Granddaughter Finds a Grandmother

Jan Hofmann is a regular contributor to Orange County Life.

Two months ago, Shellie Larson was afraid she was going to lose her 71-year-old grandmother because of a failing pacemaker.

Instead, she has found her, for what in essence is the very first time.

The family has a saying about such matters, says Larson's mother, Gayle Anderson of Orange. It is an oft-repeated phrase that dates back at least as far as the time Larson's great-grandmother was homesteading on the North Dakota plains:

"There is nothing so bad that something good doesn't come out of it."

But until now, the 21-year-old Larson never quite felt its full impact.

Last week in Family Life, we featured a San Clemente family who responded to the illness of a back-East grandmother by custom-building a new house with accommodations for three generations.

But what can you do if Grandma needs help and she can't--or won't--move in with you? For Larson, the answer was as simple as Mohammed and the mountain: If Grandma won't come to the family, the family--part of it, anyway--must go to Grandma.

And Grandma isn't the only one who benefits when that happens, Larson says. She says what she has gained just in the past few weeks has made the trip worth it, even if it meant passing up opportunities, saying goodby to friends, packing up the belongings she had planned to take with her to the University of Southern California and hauling it instead to Minot (brrrrrr!), N.D.

Quite a change for anybody, but especially Orange County born-and-raised Larson, to whom snow means nothing more than "a trip to Big Bear."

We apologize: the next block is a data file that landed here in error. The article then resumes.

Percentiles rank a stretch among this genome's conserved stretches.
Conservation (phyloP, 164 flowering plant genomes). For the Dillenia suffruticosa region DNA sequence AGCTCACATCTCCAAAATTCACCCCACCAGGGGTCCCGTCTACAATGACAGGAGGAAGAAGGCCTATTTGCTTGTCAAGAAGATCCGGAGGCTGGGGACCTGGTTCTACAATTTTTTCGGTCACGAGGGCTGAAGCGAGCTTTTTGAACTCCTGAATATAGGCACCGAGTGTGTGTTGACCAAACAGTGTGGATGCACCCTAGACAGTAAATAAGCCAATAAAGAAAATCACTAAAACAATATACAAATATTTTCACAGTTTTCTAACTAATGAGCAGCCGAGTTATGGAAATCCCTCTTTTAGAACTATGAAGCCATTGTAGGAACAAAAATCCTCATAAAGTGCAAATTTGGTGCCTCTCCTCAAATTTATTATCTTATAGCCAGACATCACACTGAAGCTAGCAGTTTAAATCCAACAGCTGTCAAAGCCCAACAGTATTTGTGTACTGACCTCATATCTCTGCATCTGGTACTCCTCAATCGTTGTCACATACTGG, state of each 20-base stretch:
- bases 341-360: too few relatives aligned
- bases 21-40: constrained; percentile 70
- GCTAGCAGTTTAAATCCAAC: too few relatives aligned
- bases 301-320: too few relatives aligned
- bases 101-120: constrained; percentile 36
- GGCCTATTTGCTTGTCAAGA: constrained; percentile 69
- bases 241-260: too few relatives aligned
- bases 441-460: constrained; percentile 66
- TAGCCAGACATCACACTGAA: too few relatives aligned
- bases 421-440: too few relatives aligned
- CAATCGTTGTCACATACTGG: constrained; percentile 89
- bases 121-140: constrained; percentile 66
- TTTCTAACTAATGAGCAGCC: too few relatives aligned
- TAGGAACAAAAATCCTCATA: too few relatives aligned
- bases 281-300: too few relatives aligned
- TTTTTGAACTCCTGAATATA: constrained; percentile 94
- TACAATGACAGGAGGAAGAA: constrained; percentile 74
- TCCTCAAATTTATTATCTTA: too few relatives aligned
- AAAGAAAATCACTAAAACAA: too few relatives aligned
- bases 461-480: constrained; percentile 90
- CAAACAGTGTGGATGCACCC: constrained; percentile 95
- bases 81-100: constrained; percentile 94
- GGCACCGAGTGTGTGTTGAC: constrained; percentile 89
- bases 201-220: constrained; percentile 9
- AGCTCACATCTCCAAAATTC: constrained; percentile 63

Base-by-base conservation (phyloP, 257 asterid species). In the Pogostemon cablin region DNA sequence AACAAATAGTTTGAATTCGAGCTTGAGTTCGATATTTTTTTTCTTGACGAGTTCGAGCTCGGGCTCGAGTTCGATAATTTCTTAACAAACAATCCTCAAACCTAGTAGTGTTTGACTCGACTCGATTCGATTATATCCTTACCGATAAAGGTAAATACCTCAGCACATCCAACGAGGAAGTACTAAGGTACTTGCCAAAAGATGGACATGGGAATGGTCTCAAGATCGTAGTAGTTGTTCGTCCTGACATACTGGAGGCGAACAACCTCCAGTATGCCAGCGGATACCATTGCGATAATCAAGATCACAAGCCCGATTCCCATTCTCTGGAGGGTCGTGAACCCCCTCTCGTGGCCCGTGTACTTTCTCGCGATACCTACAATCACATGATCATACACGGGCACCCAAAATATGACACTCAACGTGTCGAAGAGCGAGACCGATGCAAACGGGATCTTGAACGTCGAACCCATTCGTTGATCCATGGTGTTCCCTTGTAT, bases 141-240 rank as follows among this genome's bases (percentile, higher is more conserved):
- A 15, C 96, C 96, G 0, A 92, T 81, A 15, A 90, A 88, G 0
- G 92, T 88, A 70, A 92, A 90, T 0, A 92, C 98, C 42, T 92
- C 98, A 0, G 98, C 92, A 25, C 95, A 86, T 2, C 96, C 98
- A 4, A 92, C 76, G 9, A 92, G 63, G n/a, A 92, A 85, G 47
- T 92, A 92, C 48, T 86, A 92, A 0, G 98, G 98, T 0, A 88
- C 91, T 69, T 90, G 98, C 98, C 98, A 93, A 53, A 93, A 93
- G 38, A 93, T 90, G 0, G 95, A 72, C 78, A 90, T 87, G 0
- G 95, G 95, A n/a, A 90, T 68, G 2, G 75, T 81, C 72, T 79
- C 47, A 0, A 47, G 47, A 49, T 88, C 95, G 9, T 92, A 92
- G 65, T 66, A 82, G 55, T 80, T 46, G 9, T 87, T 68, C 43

"It really is different here (in Minot)," Larson says. "We take so much for granted in California. It's like, 40 degrees here today."

Except for a few three- or four-day trips, Larson had never been to the area where her mother grew up. She enjoyed those visits, as well as the trips her grandparents made to California now and then. Still, she and her grandparents were virtual strangers to each other.

"My mom would always tell me stories about her grandmother, and how she used to go by her house on the way home from school and there would be cookies waiting for her," Larson says. "I always really missed that. I felt like I never really had a grandmother."

But now--at last--the cycle is repeating itself. "Now I go by my grandmother's house after school, and she has cookies waiting for me ," Larson says.

Although Larson does chores and runs errands for her grandparents, she says she is getting much more than she gives in their newly found relationship.

"My grandmother and her sister tell me stories about when my mom was little, or when they were younger, stories I probably never would have heard if I hadn't come here. And I'm getting a real sense of my family heritage. It feels so good."

It all started about a year ago, Anderson says, when her mother, Gladys Kantrude, was checking out of the hospital after being treated for an unrelated ailment and "her heart just stopped. They were able to revive her and put in a pacemaker, and I flew back there to be with her for a few weeks."

Anderson's father, George Kantrude, also suffers from heart problems as well as emphysema, so he was unable to take full responsibility for his wife's needs.